Behavioral economics. The modern economic literature investigating cognitive biases and other behavioral regularities that deviate from rationality has surely influenced how policy-makers think about consumer protection, but I haven’t seen anything more than interesting speculation about how it might influence antitrust.  Maybe we will look back in a few decades and see the current advocates of behavioral antitrust as the Aaron Directors of a larger movement (lonely voices in the wilderness now whose minority views eventually become more widely accepted),  but I don’t see how Josh can view behavioral economics as creating serious intellectual pressure to move antitrust today.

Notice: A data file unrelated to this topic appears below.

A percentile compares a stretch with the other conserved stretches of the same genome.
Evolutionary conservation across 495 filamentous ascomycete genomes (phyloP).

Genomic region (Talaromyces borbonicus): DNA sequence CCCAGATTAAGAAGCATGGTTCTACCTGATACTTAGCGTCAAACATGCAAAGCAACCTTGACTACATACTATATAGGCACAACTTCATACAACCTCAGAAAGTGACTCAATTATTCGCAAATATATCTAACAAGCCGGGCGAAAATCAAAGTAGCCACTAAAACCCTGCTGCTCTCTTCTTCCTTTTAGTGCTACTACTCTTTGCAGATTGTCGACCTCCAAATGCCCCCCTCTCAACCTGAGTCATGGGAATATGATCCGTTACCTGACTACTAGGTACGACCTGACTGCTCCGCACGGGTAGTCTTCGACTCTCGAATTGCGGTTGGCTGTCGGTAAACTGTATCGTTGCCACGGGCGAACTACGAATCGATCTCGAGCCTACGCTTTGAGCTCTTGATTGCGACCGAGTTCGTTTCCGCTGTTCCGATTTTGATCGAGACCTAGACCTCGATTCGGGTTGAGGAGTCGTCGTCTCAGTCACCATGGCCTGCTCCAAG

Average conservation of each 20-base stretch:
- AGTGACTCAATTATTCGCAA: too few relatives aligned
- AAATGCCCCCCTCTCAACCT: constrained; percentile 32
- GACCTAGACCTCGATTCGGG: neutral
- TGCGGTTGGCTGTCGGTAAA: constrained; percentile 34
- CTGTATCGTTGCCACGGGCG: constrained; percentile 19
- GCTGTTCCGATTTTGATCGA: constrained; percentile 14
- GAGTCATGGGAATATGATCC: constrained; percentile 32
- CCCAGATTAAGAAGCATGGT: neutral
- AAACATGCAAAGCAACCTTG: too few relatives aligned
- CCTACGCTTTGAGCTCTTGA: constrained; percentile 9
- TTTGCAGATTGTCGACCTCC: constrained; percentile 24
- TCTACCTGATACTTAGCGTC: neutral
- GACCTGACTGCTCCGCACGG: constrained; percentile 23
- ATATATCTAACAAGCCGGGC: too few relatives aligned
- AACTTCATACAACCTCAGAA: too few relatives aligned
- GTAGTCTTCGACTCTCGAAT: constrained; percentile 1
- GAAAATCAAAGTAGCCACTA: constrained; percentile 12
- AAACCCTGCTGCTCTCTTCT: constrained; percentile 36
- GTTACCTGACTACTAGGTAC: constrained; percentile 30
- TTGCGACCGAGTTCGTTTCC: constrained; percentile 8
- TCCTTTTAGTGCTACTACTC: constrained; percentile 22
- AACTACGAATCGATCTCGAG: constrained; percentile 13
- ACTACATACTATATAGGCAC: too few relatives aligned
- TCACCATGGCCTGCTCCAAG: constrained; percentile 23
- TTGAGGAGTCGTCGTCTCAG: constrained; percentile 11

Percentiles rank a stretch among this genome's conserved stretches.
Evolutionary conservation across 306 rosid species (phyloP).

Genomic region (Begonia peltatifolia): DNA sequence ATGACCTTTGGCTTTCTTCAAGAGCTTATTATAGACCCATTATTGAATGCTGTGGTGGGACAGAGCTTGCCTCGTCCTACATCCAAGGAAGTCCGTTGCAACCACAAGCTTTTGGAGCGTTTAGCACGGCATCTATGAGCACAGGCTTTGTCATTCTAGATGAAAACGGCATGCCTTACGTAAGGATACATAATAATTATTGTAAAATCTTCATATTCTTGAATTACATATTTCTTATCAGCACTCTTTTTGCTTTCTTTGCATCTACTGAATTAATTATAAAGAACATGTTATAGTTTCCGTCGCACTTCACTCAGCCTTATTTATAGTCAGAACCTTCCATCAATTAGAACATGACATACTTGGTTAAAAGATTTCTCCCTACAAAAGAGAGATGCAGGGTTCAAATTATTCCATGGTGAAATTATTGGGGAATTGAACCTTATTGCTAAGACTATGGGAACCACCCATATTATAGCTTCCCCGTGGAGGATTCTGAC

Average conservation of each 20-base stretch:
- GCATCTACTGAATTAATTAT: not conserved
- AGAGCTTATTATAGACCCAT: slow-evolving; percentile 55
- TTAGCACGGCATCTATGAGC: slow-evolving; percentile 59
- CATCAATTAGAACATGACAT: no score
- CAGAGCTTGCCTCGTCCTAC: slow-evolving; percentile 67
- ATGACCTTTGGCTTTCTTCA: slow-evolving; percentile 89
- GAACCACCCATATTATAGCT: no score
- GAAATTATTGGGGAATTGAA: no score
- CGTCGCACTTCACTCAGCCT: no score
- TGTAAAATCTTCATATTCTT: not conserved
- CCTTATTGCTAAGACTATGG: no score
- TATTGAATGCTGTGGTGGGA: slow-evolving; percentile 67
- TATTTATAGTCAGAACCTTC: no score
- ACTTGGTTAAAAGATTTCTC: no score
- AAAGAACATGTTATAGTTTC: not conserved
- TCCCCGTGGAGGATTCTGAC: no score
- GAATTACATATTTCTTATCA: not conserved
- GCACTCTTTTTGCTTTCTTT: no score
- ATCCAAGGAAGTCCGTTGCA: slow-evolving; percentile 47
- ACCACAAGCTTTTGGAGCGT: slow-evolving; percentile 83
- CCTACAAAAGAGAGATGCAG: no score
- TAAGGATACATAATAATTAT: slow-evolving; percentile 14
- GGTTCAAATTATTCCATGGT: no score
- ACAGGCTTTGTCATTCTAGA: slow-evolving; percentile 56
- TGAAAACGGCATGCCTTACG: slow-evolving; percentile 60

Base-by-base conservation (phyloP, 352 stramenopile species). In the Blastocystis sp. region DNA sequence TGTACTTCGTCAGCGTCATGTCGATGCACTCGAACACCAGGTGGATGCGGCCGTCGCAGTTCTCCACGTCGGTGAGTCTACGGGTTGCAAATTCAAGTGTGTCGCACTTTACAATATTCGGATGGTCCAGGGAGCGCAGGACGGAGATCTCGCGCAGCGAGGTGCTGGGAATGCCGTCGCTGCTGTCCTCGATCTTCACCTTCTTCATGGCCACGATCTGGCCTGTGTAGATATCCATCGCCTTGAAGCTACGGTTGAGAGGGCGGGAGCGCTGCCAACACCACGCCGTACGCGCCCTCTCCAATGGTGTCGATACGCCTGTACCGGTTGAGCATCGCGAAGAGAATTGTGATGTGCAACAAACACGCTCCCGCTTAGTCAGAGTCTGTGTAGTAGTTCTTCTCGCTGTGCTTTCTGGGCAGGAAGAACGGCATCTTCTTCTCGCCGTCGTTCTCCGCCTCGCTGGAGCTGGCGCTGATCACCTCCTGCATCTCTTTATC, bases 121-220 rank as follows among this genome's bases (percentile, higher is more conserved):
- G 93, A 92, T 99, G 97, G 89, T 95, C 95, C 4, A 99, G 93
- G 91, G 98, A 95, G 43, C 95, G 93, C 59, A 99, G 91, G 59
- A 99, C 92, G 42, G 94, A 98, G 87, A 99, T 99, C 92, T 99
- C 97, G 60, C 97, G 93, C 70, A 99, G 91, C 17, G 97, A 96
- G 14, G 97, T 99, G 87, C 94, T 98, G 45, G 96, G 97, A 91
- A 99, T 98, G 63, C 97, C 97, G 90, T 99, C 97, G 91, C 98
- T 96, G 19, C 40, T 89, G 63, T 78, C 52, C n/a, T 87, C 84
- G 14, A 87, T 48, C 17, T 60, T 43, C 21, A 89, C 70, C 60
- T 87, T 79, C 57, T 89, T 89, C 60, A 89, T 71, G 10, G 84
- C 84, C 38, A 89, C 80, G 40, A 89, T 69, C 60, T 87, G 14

Section 5 and Intel.   It is not wildly interventionist if the FTC issues a complaint that frames a monopolization violation, not a case outside the four corners of the Sherman Act, regardless of what statute the Commission chooses to employ.

Josh and I come at the political economy issues we discuss from different starting points.  For that reason, it is interesting that we agree on the potential for conflict between the courts and other governmental actors (though I think we disagree as to whether it is the Trinko majority in the Supreme Court or the Varney-led Antitrust Division that is potentially out of the antitrust mainstream), and that we both suspect that for all the fuss, for the next few years we will only see policy changes on the margin.

2 responses to Who is Pressuring Antitrust? A Response to Wright